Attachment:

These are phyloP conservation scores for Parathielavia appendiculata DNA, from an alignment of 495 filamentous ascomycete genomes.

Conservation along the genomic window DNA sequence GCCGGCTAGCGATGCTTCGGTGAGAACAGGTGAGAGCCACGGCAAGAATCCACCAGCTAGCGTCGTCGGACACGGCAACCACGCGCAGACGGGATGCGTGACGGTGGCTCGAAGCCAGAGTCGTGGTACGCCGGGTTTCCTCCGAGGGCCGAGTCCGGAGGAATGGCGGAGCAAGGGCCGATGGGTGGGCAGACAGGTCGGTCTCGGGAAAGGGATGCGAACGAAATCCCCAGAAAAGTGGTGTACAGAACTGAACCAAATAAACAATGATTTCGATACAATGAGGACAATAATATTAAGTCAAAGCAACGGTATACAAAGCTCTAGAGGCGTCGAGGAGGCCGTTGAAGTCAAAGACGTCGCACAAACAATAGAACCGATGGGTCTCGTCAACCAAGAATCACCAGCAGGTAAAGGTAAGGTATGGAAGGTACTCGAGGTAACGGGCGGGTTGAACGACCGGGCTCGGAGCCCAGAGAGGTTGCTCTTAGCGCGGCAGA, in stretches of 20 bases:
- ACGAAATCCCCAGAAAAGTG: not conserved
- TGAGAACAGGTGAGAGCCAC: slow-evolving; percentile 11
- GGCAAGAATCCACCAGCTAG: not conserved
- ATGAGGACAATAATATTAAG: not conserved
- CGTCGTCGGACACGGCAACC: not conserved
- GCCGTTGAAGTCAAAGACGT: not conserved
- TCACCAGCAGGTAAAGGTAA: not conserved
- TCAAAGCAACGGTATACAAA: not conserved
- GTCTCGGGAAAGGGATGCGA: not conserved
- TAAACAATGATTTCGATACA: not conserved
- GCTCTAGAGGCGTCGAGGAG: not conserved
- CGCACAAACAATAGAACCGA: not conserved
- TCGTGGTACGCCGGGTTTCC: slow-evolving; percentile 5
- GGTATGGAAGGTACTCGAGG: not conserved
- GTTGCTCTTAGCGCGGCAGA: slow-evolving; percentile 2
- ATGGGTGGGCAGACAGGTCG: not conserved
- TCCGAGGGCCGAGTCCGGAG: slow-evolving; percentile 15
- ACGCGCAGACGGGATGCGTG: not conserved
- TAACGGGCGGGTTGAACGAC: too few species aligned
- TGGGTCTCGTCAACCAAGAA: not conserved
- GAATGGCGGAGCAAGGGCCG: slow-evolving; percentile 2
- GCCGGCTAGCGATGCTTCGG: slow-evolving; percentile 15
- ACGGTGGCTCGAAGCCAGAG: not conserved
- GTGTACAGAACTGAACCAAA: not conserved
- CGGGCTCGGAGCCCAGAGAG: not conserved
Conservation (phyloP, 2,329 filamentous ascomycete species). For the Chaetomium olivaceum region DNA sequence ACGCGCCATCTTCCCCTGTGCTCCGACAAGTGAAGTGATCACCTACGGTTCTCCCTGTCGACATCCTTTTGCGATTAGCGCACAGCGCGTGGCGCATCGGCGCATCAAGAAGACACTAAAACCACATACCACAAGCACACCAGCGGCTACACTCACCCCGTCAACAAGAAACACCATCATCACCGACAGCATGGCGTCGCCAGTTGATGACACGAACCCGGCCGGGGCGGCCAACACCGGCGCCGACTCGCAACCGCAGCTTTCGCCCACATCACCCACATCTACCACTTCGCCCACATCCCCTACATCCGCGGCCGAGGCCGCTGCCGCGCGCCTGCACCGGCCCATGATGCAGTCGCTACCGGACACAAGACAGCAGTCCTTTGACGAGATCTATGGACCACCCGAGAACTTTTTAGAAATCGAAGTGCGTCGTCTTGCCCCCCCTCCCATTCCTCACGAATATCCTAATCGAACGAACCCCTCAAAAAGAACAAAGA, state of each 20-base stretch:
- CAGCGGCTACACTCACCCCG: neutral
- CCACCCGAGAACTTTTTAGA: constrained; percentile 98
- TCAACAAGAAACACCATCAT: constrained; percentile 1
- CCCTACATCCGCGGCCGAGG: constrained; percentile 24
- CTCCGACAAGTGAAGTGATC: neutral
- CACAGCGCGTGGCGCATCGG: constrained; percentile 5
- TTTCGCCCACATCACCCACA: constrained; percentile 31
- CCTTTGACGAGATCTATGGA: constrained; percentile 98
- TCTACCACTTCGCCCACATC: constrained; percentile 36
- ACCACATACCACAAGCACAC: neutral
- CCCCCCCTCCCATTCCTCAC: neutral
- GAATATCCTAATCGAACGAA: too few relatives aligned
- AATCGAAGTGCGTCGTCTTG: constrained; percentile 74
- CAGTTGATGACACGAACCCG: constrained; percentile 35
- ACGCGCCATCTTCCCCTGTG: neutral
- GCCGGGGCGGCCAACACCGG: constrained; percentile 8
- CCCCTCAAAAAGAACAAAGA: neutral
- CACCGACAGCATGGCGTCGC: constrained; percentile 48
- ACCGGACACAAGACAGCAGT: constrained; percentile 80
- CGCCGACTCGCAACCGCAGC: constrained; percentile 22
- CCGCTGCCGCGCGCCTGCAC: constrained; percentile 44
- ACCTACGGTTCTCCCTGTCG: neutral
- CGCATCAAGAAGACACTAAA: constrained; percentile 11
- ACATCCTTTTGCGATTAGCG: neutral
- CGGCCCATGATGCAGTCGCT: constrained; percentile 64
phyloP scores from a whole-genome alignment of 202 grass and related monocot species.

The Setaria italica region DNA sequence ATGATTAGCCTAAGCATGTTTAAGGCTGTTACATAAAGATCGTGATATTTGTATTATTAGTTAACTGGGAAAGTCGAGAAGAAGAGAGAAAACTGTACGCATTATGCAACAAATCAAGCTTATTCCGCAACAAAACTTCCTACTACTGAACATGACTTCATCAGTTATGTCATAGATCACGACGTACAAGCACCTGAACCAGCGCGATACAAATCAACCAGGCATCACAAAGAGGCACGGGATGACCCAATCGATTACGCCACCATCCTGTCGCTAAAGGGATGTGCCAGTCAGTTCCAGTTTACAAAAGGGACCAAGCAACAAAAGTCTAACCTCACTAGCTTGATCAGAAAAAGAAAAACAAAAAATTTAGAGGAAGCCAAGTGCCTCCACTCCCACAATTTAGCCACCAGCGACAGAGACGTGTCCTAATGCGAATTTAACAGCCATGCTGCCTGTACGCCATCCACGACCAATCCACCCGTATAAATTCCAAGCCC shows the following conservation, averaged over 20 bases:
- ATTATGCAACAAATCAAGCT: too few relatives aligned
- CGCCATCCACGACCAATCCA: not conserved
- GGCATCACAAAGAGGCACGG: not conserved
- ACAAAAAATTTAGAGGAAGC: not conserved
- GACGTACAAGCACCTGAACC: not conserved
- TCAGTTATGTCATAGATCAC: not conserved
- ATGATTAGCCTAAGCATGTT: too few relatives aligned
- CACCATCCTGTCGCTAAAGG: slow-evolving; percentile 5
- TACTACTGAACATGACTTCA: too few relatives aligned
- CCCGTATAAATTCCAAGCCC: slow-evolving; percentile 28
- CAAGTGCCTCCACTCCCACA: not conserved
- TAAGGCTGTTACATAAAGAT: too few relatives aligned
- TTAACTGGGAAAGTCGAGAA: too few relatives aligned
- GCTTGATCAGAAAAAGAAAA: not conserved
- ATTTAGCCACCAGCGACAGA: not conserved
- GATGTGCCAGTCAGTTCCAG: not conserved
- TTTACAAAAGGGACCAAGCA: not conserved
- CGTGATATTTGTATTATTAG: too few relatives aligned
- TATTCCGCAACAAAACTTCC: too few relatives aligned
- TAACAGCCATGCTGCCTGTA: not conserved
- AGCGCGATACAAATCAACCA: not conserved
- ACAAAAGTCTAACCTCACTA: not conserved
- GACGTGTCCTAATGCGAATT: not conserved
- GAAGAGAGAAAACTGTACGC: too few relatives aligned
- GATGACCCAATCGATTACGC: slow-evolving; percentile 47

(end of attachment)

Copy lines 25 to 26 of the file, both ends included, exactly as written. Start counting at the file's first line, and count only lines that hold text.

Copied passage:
- ACGGTGGCTCGAAGCCAGAG: not conserved
- GTGTACAGAACTGAACCAAA: not conserved